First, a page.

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Dominic Barton makes his way to a committee room to appear before the House of Commons committee on Canada-China relations in Ottawa, Feb. 5, 2020.Adrian Wyld/The Canadian Press

Federal Ethics Commissioner Mario Dion says Dominic Barton, Canada’s former ambassador to Beijing, did not violate ethics rules when he accepted an offer to chair Rio Tinto, a global mining company that does much of its business in China.

Two New Democratic MPs – Heather McPherson and Matthew Green – wrote to Mr. Dion earlier this month saying they believe Mr. Barton was in breach of the Conflict of Interest Act because he met with executives of Rio Tinto shortly before the end of his time as a diplomat.

The mining company announced on Dec. 19, about 10 weeks after an October meeting with Mr. Barton, that it was hiring him. Mr. Barton had announced on Dec. 6 that he would leave his envoy post at the end of 2021.

The NDP MPs’ letter pointed out that federal conflict-of-interest guidelines restrict the ability of former senior officials, such as Mr. Barton, to take jobs with companies with which they had “direct and significant official dealings” during their final 12 months of government.

However, the Ethics Commissioner has ruled that Mr. Barton’s meeting with Rio Tinto did not violate the rules and therefore there is no need to reopen the matter.

“Commissioner Dion is not launching an examination into Dominic Barton as he did not have direct and significant dealings with Rio Tinto while he was Canada’s ambassador in China,” spokesperson Melanie Rushworth said in a statement to The Globe and Mail Monday. “As such, no examination will be undertaken based upon Mr. Barton’s actions prior to accepting the position.”

However, Ms. Rushworth said Mr. Barton was reminded that he should not try to lobby the federal government during the one-year cooling-off period after an appointee’s last day in office.

An official who breaks the post-government employment rules faces the possibility of being found in violation by the Ethics Commissioner, who can order current office holders not to have official dealings with that person.

The Globe reported in December that Mr. Barton met with Rio Tinto representatives on Oct. 8 in his capacity as ambassador to China. Rio Tinto spokesperson Matthew Klar said in December that meeting did not involve a job offer to the ambassador, and that it was disclosed to the Ethics Commissioner.

Ms. McPherson, the NDP’s foreign affairs critic, said she was disappointed that Mr. Dion is not investigating what she considers to be a serious conflict of interest.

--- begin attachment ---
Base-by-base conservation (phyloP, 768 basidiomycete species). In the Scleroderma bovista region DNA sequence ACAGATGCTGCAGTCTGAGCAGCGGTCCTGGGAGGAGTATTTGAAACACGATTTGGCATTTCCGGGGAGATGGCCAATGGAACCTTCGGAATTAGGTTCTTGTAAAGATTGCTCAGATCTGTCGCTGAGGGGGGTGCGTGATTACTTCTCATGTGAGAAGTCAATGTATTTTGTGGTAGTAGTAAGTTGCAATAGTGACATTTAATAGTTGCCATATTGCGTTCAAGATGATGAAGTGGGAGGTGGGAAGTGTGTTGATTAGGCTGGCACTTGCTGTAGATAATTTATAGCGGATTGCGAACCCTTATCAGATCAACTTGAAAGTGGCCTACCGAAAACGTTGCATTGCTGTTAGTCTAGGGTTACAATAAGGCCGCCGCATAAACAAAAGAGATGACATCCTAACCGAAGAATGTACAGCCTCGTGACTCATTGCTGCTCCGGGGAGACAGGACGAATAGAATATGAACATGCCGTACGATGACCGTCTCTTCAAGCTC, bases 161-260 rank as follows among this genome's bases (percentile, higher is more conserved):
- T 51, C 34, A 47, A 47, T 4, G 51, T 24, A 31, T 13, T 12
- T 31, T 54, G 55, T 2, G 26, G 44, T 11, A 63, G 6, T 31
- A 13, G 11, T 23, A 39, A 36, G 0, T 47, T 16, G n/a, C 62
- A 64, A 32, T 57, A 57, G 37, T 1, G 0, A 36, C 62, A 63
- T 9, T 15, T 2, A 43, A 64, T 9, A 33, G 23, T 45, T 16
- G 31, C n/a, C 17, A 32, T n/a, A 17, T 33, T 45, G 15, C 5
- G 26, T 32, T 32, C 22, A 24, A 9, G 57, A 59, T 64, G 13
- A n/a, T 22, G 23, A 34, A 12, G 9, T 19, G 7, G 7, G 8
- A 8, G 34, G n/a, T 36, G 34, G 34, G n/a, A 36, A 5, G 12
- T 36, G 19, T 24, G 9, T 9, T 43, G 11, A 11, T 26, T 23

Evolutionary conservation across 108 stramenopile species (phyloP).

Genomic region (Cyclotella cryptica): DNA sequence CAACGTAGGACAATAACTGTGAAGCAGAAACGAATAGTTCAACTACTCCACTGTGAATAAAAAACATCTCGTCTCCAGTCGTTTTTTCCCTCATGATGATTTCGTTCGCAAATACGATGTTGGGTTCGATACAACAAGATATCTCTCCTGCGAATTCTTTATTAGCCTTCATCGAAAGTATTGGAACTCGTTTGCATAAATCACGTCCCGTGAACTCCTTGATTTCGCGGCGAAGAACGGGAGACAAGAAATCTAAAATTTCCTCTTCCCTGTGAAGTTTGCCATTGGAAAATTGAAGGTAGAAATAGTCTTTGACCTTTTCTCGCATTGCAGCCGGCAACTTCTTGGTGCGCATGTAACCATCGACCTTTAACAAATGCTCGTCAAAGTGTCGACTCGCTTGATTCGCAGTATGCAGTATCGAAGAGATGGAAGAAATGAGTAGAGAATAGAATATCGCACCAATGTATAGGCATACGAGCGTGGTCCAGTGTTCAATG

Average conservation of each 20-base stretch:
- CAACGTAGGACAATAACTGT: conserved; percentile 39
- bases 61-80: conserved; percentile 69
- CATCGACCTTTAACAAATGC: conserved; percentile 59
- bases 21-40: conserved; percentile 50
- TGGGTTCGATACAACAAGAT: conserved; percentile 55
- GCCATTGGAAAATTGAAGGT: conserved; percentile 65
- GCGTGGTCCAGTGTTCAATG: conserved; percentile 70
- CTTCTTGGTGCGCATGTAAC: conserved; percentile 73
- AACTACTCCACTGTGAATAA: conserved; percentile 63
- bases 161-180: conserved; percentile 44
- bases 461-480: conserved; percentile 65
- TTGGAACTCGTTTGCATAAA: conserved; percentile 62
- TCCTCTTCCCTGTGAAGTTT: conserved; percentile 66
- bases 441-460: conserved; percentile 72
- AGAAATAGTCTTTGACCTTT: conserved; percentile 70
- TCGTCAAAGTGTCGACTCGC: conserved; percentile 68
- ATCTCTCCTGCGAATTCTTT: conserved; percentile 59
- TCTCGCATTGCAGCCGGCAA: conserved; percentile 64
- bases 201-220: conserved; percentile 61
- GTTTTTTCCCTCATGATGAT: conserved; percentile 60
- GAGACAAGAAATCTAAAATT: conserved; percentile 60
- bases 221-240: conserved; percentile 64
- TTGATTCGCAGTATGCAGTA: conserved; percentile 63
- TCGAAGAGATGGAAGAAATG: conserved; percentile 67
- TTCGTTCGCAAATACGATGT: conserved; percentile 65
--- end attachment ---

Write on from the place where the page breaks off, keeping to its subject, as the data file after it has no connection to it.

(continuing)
“Canadians wouldn’t think this is okay. This doesn’t pass any sort of smell test. It doesn’t make people feel confident that the government is looking out for their own best interests,” she said in an interview Monday. “It’s just another example of the rotating door between business and government that is being used for the privileged and all those who are on the upper levels.”

Ms. McPherson said conflict-of-interest legislation needs to be upgraded to take into account situations such as Mr. Barton’s, which the NDP may pursue before the House of Commons ethics committee.

Before being named ambassador in September, 2019, Mr. Barton led McKinsey and Co. as the firm’s global managing partner. During his time at the helm, McKinsey advised Chinese state-owned enterprises, as well as many companies doing business in China. Mr. Barton was previously McKinsey’s Asian chair, from 2004 to 2009.

As ambassador, Mr. Barton was a supporter of closer trade ties with Beijing, which he championed after the release of Canadians Michael Kovrig and Michael Spavor from Chinese prisons. He has not tended to criticize China’s human-rights record.

During his time as head of McKinsey, Mr. Barton led the company through several controversies, including some related to China. McKinsey advised China Communications Construction, which built militarized islands in the South China Sea in violation of international law. The state-owned construction giant had been barred by the World Bank for bid-rigging in the Philippines.

In September, 2018, while he was global managing partner emeritus, the company held a retreat in the city of Kashgar, in China’s Xinjiang province, about six kilometres from an internment camp that held thousands of Muslim Uyghurs.

McKinsey’s work in China, including during Mr. Barton’s tenure, has drawn scrutiny from U.S. lawmakers. Republican Senator Marco Rubio has been demanding that McKinsey share information about its work in China, and about how it prevents conflicts of interest between its consulting business for the U.S. government and its Chinese state-owned clients.

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